Furman is regularly recognized as one of the most beautiful college campuses in the country. However, achieving this beauty in a sustainable and environmentally friendly fashion can be challenging. Furman strives to create a healthy, regenerative landscape that minimizes the use of toxic chemicals, protects wildlife habitat, and conserves resources.

Did You Know?

Furman’s campus is a certified Level I arboretum and since 2008 has been recognized as a Tree Campus by the Arbor Day Foundation for its dedication to effective community forestry management. 

Furman is home to multiple bee colonies at the farm and a series of wildflower / pollinator gardens that have replaced areas formerly covered in turf.

Sagittaria fasciculata, known as Bunched Arrowhead, is a federally protected small herbaceous plant that grows in forested seeps. Furman has one of the few wild Bunched Arrowhead populations in the world and maintains a public viewing deck for visitors to observe the plant.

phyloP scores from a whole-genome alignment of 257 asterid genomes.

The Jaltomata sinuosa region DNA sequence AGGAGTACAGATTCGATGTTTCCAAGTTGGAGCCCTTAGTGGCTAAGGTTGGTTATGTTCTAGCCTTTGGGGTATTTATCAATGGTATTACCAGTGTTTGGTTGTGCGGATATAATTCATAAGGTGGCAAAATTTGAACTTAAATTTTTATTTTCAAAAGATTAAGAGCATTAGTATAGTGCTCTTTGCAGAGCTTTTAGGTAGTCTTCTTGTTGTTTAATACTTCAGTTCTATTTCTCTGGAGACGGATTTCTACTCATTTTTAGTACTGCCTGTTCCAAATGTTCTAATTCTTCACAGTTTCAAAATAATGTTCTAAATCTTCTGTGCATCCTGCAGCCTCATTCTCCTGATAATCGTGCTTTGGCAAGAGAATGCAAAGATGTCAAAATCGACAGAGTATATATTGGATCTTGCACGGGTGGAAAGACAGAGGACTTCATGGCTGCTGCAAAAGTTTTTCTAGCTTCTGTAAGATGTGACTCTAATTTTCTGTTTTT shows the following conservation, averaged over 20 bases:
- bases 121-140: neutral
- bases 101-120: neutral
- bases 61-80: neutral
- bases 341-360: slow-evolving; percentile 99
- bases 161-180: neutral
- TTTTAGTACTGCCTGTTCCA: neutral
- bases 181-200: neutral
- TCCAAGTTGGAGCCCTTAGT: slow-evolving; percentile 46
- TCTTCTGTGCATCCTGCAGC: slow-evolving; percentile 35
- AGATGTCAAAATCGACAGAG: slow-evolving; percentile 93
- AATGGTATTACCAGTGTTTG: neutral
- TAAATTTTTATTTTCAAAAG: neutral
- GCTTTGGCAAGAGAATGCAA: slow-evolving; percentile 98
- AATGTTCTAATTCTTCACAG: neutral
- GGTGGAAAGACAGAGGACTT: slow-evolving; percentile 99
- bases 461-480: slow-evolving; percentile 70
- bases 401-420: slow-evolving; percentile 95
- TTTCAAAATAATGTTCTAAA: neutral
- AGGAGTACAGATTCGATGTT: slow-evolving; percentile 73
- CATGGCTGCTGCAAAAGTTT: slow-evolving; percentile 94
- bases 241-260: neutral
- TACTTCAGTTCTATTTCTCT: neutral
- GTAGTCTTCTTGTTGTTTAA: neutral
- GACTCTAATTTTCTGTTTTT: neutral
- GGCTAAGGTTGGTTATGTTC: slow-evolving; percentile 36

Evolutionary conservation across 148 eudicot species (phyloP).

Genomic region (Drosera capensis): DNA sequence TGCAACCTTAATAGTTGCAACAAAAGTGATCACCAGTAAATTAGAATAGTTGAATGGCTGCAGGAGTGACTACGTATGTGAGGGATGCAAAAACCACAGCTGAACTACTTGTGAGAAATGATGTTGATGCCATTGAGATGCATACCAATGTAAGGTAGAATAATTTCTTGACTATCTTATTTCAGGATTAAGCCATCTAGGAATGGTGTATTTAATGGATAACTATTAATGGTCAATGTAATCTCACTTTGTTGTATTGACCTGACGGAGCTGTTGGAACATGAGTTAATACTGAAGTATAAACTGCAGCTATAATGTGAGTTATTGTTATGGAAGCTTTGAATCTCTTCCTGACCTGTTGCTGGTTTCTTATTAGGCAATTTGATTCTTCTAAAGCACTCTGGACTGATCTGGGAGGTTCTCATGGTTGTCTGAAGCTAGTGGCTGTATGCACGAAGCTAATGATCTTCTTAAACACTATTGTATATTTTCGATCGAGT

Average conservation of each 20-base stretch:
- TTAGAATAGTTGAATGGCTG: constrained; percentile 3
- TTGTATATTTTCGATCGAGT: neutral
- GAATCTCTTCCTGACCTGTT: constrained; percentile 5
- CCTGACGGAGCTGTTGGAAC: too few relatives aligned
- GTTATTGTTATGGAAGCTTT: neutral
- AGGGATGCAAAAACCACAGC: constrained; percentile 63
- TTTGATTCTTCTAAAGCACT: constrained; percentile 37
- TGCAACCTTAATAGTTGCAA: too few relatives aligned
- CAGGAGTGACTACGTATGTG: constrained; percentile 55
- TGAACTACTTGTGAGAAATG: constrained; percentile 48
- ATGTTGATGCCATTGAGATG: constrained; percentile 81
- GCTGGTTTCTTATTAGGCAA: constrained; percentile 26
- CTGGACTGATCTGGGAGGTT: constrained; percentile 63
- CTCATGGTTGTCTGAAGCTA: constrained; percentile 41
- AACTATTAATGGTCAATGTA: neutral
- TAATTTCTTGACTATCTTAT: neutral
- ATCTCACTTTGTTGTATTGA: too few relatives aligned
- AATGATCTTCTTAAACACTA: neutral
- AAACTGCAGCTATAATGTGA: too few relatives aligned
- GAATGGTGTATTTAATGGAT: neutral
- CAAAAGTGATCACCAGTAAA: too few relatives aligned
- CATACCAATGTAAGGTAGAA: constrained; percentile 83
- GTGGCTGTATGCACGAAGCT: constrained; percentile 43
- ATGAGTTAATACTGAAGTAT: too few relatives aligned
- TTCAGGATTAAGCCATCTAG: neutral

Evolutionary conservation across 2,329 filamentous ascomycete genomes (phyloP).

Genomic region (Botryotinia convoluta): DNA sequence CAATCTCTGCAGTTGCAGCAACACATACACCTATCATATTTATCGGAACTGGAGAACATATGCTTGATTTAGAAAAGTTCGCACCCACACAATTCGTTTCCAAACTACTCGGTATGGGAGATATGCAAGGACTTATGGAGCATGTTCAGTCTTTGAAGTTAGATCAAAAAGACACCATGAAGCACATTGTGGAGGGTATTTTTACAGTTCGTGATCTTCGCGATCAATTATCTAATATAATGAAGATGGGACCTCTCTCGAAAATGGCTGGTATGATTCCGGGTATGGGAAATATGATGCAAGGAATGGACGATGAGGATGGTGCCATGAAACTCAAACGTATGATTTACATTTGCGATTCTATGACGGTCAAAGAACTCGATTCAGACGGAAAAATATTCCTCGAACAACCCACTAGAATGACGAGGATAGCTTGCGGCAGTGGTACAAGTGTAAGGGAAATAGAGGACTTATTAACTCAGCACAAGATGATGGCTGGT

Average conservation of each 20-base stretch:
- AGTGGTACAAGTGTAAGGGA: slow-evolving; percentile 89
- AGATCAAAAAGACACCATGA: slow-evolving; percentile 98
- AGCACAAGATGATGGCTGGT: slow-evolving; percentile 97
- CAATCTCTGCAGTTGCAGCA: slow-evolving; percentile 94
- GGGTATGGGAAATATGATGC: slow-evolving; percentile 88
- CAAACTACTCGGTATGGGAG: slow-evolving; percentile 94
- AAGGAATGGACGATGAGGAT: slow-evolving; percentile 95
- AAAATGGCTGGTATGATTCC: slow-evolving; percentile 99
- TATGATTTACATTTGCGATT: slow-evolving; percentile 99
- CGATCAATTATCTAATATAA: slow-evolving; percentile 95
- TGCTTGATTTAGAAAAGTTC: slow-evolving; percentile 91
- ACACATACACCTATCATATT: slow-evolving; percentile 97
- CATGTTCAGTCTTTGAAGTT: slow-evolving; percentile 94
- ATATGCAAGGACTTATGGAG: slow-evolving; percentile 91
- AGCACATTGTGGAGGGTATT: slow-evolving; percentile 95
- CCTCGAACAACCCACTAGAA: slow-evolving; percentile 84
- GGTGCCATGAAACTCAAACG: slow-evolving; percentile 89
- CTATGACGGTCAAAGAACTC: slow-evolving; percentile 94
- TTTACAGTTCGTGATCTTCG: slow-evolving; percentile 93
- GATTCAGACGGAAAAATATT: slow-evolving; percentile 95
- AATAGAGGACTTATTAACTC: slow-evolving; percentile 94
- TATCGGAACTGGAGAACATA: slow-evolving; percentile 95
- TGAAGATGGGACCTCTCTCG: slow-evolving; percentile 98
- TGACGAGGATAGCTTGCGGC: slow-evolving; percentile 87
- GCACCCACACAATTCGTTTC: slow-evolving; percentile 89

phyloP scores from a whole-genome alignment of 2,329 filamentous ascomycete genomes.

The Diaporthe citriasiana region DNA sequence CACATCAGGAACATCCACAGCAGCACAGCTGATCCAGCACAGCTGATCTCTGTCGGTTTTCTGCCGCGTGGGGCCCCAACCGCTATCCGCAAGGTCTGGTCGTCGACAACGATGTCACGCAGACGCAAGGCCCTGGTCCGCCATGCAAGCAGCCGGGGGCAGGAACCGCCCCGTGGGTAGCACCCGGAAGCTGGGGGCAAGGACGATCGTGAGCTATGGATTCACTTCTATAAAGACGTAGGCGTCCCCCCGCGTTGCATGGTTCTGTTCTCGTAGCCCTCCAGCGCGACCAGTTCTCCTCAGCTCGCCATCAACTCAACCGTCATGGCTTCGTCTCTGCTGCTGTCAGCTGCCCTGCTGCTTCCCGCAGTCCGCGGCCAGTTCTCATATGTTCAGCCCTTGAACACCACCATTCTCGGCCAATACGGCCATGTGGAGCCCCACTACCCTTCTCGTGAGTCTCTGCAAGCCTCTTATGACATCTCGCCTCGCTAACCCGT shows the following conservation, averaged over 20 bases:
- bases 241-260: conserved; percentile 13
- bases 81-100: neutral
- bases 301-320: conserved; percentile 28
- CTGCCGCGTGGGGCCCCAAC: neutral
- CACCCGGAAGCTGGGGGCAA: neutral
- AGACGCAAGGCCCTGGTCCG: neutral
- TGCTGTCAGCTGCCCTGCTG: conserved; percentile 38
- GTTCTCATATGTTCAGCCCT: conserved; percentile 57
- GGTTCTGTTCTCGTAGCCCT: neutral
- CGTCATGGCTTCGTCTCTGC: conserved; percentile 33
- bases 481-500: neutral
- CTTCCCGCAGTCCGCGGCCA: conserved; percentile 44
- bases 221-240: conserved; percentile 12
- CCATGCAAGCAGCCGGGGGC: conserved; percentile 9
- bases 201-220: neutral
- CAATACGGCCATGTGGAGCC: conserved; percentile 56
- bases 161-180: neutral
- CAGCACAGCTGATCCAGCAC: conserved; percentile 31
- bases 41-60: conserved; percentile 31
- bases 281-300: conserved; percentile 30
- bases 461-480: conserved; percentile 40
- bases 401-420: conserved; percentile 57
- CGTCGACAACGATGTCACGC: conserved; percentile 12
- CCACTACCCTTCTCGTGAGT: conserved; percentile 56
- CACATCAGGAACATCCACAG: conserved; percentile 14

In an effort to improve the water quality of Furman lake, the university has stopped mowing the riparian buffer on a regular basis to help reduce nutrient and sediment runoff into the lake and reduce the waterfowl population who don’t like to walk through tall grass.

What’s Next?

Moving forward we hope to continue to make our campus landscaping more sustainable through:

  • Experimenting with the use of Holganix, a plant probiotic containing over 800 soil microbes that promote soil health and lowers dependence on synthetic fertilizers and chemicals.  Its use is projected to lower the use of nitrogen by 50% and the use of pesticides by 75%.  
  • Using increasingly more lake water to meet our irrigation needs.
  • Implementing the subsequent phases of the lake restoration plan.
  • Expanding bee hives to support native plants.